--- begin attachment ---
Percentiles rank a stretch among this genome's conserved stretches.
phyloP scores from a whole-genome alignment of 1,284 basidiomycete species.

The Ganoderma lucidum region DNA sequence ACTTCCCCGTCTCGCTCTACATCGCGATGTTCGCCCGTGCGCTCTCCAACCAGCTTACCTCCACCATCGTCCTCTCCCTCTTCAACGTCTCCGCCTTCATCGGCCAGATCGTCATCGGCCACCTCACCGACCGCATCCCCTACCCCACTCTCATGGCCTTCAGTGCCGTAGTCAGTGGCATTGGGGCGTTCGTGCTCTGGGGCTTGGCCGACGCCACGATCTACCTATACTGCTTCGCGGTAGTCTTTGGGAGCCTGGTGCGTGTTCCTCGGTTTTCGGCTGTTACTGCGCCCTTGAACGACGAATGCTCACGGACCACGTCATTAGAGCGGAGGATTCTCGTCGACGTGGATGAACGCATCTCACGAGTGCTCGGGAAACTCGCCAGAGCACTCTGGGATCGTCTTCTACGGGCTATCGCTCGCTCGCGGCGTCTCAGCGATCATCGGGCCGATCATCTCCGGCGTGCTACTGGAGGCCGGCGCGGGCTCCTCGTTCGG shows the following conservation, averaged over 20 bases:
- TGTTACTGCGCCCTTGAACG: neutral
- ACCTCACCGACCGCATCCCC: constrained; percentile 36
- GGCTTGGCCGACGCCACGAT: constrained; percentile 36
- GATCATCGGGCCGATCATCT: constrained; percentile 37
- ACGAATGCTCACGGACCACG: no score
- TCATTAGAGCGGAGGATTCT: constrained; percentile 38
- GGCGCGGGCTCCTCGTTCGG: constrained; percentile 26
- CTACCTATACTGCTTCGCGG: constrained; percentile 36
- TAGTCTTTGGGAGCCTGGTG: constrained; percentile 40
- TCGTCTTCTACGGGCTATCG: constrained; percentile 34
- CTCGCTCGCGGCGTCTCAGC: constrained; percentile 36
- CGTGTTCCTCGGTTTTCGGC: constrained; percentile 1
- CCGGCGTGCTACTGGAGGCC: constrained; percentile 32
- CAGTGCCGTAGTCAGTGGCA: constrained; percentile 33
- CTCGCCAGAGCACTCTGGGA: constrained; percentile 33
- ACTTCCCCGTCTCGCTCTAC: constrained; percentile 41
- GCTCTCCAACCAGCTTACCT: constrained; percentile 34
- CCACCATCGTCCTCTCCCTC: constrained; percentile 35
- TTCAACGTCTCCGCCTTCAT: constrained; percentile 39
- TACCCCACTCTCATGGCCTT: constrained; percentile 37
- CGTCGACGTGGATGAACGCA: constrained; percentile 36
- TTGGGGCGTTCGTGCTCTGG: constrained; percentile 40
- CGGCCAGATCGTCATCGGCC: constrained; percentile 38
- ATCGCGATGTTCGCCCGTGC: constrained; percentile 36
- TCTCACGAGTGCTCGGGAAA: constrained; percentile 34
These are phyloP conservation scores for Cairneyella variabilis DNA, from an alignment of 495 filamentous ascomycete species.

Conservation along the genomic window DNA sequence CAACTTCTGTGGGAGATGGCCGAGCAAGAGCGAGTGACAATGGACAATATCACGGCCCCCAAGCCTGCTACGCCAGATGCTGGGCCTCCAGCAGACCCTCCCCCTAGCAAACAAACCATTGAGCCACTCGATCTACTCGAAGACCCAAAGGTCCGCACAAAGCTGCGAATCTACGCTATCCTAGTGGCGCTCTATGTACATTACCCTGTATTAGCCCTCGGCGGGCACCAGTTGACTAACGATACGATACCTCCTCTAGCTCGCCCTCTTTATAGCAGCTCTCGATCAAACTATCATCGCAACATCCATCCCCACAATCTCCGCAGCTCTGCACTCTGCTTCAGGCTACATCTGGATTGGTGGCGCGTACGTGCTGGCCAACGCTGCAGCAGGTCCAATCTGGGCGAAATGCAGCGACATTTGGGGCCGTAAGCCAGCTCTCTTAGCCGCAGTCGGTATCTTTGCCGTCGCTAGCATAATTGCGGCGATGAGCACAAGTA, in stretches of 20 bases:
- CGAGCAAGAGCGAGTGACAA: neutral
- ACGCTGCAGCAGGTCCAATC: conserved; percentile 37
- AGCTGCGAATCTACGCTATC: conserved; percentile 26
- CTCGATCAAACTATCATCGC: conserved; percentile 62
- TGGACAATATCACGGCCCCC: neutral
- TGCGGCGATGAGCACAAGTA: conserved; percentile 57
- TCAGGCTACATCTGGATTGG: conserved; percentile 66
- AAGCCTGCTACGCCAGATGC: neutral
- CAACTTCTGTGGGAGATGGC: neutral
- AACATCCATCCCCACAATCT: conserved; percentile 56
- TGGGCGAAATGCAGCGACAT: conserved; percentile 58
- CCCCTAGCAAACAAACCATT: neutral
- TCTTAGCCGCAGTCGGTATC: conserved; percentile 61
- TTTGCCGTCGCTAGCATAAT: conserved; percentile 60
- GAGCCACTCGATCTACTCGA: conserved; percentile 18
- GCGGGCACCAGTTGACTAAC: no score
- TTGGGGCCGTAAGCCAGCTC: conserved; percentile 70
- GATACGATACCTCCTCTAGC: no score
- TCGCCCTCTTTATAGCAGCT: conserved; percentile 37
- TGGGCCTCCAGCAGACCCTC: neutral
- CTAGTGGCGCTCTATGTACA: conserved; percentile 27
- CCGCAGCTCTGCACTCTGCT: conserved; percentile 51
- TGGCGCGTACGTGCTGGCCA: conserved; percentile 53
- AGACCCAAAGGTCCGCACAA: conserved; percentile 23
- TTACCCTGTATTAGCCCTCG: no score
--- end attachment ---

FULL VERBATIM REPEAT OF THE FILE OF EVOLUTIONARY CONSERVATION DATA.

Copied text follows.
Percentiles rank a stretch among this genome's conserved stretches.
phyloP scores from a whole-genome alignment of 1,284 basidiomycete species.

The Ganoderma lucidum region DNA sequence ACTTCCCCGTCTCGCTCTACATCGCGATGTTCGCCCGTGCGCTCTCCAACCAGCTTACCTCCACCATCGTCCTCTCCCTCTTCAACGTCTCCGCCTTCATCGGCCAGATCGTCATCGGCCACCTCACCGACCGCATCCCCTACCCCACTCTCATGGCCTTCAGTGCCGTAGTCAGTGGCATTGGGGCGTTCGTGCTCTGGGGCTTGGCCGACGCCACGATCTACCTATACTGCTTCGCGGTAGTCTTTGGGAGCCTGGTGCGTGTTCCTCGGTTTTCGGCTGTTACTGCGCCCTTGAACGACGAATGCTCACGGACCACGTCATTAGAGCGGAGGATTCTCGTCGACGTGGATGAACGCATCTCACGAGTGCTCGGGAAACTCGCCAGAGCACTCTGGGATCGTCTTCTACGGGCTATCGCTCGCTCGCGGCGTCTCAGCGATCATCGGGCCGATCATCTCCGGCGTGCTACTGGAGGCCGGCGCGGGCTCCTCGTTCGG shows the following conservation, averaged over 20 bases:
- TGTTACTGCGCCCTTGAACG: neutral
- ACCTCACCGACCGCATCCCC: constrained; percentile 36
- GGCTTGGCCGACGCCACGAT: constrained; percentile 36
- GATCATCGGGCCGATCATCT: constrained; percentile 37
- ACGAATGCTCACGGACCACG: no score
- TCATTAGAGCGGAGGATTCT: constrained; percentile 38
- GGCGCGGGCTCCTCGTTCGG: constrained; percentile 26
- CTACCTATACTGCTTCGCGG: constrained; percentile 36
- TAGTCTTTGGGAGCCTGGTG: constrained; percentile 40
- TCGTCTTCTACGGGCTATCG: constrained; percentile 34
- CTCGCTCGCGGCGTCTCAGC: constrained; percentile 36
- CGTGTTCCTCGGTTTTCGGC: constrained; percentile 1
- CCGGCGTGCTACTGGAGGCC: constrained; percentile 32
- CAGTGCCGTAGTCAGTGGCA: constrained; percentile 33
- CTCGCCAGAGCACTCTGGGA: constrained; percentile 33
- ACTTCCCCGTCTCGCTCTAC: constrained; percentile 41
- GCTCTCCAACCAGCTTACCT: constrained; percentile 34
- CCACCATCGTCCTCTCCCTC: constrained; percentile 35
- TTCAACGTCTCCGCCTTCAT: constrained; percentile 39
- TACCCCACTCTCATGGCCTT: constrained; percentile 37
- CGTCGACGTGGATGAACGCA: constrained; percentile 36
- TTGGGGCGTTCGTGCTCTGG: constrained; percentile 40
- CGGCCAGATCGTCATCGGCC: constrained; percentile 38
- ATCGCGATGTTCGCCCGTGC: constrained; percentile 36
- TCTCACGAGTGCTCGGGAAA: constrained; percentile 34
These are phyloP conservation scores for Cairneyella variabilis DNA, from an alignment of 495 filamentous ascomycete species.

Conservation along the genomic window DNA sequence CAACTTCTGTGGGAGATGGCCGAGCAAGAGCGAGTGACAATGGACAATATCACGGCCCCCAAGCCTGCTACGCCAGATGCTGGGCCTCCAGCAGACCCTCCCCCTAGCAAACAAACCATTGAGCCACTCGATCTACTCGAAGACCCAAAGGTCCGCACAAAGCTGCGAATCTACGCTATCCTAGTGGCGCTCTATGTACATTACCCTGTATTAGCCCTCGGCGGGCACCAGTTGACTAACGATACGATACCTCCTCTAGCTCGCCCTCTTTATAGCAGCTCTCGATCAAACTATCATCGCAACATCCATCCCCACAATCTCCGCAGCTCTGCACTCTGCTTCAGGCTACATCTGGATTGGTGGCGCGTACGTGCTGGCCAACGCTGCAGCAGGTCCAATCTGGGCGAAATGCAGCGACATTTGGGGCCGTAAGCCAGCTCTCTTAGCCGCAGTCGGTATCTTTGCCGTCGCTAGCATAATTGCGGCGATGAGCACAAGTA, in stretches of 20 bases:
- CGAGCAAGAGCGAGTGACAA: neutral
- ACGCTGCAGCAGGTCCAATC: conserved; percentile 37
- AGCTGCGAATCTACGCTATC: conserved; percentile 26
- CTCGATCAAACTATCATCGC: conserved; percentile 62
- TGGACAATATCACGGCCCCC: neutral
- TGCGGCGATGAGCACAAGTA: conserved; percentile 57
- TCAGGCTACATCTGGATTGG: conserved; percentile 66
- AAGCCTGCTACGCCAGATGC: neutral
- CAACTTCTGTGGGAGATGGC: neutral
- AACATCCATCCCCACAATCT: conserved; percentile 56
- TGGGCGAAATGCAGCGACAT: conserved; percentile 58
- CCCCTAGCAAACAAACCATT: neutral
- TCTTAGCCGCAGTCGGTATC: conserved; percentile 61
- TTTGCCGTCGCTAGCATAAT: conserved; percentile 60
- GAGCCACTCGATCTACTCGA: conserved; percentile 18
- GCGGGCACCAGTTGACTAAC: no score
- TTGGGGCCGTAAGCCAGCTC: conserved; percentile 70
- GATACGATACCTCCTCTAGC: no score
- TCGCCCTCTTTATAGCAGCT: conserved; percentile 37
- TGGGCCTCCAGCAGACCCTC: neutral
- CTAGTGGCGCTCTATGTACA: conserved; percentile 27
- CCGCAGCTCTGCACTCTGCT: conserved; percentile 51
- TGGCGCGTACGTGCTGGCCA: conserved; percentile 53
- AGACCCAAAGGTCCGCACAA: conserved; percentile 23
- TTACCCTGTATTAGCCCTCG: no score